We use cookies to provide you the best experience on our website. You can disable the cookies in your browser setting. If you continue to use the site without changing your settings, we will assume that you are happy to accept all the cookies used on this site.

Please refer to our Terms of Use for further details on cookies. Terms of Use

Through the following links, you can skip to the menu or to the main text in this page.

Respecting Human Rights

Basic Policies Regarding Human Rights

The Kubota Group supports the Universal Declaration of Human Rights, respects the human rights of all people, and does not discriminate or violate human rights on the basis of nationality, race, age, gender, sexual orientation, gender identity or disability, or for any other reason.
The Kubota Group does not permit forced labor or child labor, and also requests that its business partners comply in this regard. These policies are declared in the KUBOTA Group Charter for Action & Code of Conduct and put into practice.


Code of Conduct (excerpts)

  • We support the Universal Declaration of Human Rights, and respect the human rights of all people.
  • We do not discriminate or violate human rights on the basis of nationality, race, age, gender, sexual orientation or gender identity,* disability, or for any other reason.
    * The concept of how one perceives one’s own gender.
  • We do not permit forced labor or child labor, and also request our business partners to comply in this regard.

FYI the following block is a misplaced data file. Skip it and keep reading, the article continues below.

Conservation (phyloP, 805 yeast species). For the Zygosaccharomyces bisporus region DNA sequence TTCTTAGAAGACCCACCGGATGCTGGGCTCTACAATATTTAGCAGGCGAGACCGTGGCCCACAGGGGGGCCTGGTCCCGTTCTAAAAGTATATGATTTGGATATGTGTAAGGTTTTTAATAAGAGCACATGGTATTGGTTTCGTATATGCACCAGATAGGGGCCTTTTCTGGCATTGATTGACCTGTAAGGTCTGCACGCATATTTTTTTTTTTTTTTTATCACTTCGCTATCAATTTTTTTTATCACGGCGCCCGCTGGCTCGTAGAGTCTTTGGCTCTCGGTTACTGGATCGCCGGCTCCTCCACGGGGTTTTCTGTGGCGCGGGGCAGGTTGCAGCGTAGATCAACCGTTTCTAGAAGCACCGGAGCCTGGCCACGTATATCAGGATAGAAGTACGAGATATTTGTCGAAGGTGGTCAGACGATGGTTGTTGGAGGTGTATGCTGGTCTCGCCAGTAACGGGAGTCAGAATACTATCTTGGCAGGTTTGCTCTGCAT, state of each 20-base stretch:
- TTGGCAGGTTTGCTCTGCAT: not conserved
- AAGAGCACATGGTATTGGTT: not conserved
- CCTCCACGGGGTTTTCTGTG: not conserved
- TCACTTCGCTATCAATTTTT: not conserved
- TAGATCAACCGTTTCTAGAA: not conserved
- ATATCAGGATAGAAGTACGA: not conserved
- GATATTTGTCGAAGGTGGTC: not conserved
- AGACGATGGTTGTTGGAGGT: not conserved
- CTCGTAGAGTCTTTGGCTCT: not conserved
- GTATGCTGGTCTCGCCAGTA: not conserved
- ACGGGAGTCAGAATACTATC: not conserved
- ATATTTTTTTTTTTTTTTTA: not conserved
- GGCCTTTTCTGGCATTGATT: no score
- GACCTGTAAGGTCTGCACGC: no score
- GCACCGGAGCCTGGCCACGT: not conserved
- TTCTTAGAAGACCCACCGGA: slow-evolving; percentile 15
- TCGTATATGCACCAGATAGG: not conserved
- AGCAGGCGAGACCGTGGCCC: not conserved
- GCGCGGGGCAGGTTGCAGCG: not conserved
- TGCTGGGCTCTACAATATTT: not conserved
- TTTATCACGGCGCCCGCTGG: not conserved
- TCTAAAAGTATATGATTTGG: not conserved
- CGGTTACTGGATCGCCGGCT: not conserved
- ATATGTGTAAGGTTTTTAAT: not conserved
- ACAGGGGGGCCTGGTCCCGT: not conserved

Human Rights Advancement System

Kubota has a Human Rights Advancement Planning & Coordination Committee headed by the director in charge of CSR Planning & Coordination Headquarters. Its members at each Kubota site are promoting activities based on the human rights advancement activity policies. At the beginning of each fiscal year, a meeting is held gathering the committee members of all sites.
Besides the committee members, a human rights advancement leader is appointed at each site, who leads the human rights advancement activities of the site.


Human Rights Advancement Planning & Coordination Committee


Human Rights Education

Aiming to create a harassment-free, worker-friendly workplace environment, Kubota plans and provides human rights education programs for all employees, including President and Directors, every year, based on the human rights advancement activity policies.
It is now possible to receive human rights education from overseas via a video conference system. The education programs include rank-based training, such as training for new employees, and human rights education provided at each site. Employees who are unable to receive such programs can receive education via a video conference system, or study by themselves using DVDs, textbooks, and FAQs.
In FY2018, all Kubota employees (in terms of the total number of participants) in Japan received human rights education through internal training or training offered by external organizations.


[Results of Internal Training in 2018]

  Internal training External training Total
Kubota 13,899 people 389 people 14,288 people
Group companies in Japan 8,310 people 110 people 8,420 people

Major Internal Education Programs

Training for directors and managers 187 people (including presidents, etc. of Group companies in Japan)
Training for new employees 1,090 people (including those from Group companies in Japan)
Training for newly appointed foremen 14 people (including those from Group companies in Japan)